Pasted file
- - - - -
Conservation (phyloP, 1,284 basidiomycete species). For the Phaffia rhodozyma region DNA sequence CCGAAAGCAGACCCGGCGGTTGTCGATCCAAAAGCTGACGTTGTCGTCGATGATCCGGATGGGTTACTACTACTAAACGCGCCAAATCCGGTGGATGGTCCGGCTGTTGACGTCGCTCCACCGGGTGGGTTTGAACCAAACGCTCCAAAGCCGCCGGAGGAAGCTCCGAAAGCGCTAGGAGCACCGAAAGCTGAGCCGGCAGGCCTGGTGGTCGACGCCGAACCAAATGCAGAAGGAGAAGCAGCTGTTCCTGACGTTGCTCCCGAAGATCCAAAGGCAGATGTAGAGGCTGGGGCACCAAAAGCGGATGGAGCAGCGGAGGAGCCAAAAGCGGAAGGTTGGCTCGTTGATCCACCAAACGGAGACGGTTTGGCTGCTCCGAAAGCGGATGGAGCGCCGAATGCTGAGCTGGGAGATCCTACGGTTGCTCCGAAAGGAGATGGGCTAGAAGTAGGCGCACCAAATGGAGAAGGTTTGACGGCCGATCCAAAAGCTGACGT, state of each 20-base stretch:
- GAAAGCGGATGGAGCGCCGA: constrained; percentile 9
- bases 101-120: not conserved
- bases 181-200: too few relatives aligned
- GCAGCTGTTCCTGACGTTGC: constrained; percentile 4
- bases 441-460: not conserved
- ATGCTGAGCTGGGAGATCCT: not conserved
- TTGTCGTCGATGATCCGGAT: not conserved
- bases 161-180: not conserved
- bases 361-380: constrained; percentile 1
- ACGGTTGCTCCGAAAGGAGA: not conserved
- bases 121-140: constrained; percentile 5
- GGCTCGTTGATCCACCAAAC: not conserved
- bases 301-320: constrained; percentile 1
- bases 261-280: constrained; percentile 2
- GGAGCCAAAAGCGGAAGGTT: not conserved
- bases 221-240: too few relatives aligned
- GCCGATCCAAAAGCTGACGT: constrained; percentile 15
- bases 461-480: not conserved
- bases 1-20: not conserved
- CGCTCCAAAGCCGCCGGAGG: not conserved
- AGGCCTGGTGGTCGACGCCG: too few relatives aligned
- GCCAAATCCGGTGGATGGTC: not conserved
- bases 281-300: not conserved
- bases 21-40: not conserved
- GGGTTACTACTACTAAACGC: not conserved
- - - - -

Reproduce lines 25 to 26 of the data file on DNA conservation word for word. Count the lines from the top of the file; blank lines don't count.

- bases 21-40: not conserved
- GGGTTACTACTACTAAACGC: not conserved